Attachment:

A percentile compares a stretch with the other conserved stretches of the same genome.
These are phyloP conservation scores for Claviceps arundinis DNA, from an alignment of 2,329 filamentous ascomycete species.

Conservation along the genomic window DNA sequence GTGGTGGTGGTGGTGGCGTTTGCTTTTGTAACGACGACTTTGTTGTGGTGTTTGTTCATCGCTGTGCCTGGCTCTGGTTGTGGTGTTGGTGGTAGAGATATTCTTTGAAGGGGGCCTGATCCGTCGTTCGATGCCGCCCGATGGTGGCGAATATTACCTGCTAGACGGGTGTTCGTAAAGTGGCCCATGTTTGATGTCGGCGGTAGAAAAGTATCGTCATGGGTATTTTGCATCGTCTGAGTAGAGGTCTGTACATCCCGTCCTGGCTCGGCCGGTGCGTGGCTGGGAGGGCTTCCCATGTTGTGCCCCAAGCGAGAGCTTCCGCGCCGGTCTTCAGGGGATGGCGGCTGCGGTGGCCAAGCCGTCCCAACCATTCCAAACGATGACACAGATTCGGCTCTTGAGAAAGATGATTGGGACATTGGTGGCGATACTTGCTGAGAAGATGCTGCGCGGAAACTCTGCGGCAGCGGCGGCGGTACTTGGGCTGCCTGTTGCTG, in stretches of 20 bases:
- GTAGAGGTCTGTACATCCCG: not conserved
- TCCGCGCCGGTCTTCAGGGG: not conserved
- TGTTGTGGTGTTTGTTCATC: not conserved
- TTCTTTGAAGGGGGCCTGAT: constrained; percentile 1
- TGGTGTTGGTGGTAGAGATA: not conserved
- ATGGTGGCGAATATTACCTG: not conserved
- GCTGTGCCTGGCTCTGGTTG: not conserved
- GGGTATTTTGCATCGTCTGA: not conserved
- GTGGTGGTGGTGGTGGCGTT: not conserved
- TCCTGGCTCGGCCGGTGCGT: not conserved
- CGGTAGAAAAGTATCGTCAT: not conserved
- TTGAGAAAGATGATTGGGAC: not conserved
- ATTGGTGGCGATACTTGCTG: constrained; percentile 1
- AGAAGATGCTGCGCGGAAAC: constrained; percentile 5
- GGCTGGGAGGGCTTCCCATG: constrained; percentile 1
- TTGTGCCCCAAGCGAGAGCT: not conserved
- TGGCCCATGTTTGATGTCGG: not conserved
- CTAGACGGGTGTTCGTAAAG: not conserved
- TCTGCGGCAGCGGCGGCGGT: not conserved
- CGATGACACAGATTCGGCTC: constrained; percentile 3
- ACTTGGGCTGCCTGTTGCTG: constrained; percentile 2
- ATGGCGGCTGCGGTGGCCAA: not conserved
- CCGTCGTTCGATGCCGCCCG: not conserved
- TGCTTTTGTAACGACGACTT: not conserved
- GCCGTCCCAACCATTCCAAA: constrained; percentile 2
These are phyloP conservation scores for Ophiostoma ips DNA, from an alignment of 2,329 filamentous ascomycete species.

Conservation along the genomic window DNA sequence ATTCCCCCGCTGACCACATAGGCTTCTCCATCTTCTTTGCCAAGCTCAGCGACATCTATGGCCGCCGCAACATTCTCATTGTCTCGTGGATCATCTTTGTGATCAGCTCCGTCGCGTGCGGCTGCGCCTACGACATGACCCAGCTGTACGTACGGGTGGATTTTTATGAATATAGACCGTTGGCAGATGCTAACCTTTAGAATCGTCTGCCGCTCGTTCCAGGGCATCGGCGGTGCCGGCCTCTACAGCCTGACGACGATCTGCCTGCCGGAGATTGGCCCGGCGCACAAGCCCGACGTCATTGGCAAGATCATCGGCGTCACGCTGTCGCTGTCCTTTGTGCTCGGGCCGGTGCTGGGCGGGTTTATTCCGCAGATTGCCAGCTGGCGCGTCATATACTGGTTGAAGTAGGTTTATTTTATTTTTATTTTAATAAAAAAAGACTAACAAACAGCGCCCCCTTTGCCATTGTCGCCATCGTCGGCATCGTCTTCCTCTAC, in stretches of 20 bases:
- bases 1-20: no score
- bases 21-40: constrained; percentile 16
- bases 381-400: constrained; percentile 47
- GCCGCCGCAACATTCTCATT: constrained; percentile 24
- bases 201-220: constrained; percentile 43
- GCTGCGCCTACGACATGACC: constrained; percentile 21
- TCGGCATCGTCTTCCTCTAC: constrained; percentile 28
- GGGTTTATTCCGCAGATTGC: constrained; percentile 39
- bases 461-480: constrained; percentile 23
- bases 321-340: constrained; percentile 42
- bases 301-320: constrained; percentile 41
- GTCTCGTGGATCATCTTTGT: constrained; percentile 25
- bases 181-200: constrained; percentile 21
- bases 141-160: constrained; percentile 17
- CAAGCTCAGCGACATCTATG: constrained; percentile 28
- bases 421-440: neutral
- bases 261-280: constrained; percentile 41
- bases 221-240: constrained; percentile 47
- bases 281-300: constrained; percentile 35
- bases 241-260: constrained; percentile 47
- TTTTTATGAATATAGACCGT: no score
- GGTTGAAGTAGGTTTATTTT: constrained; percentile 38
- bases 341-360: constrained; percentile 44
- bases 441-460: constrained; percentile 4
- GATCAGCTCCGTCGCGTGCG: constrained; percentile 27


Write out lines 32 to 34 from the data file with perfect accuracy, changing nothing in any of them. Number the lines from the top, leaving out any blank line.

- bases 21-40: constrained; percentile 16
- bases 381-400: constrained; percentile 47
- GCCGCCGCAACATTCTCATT: constrained; percentile 24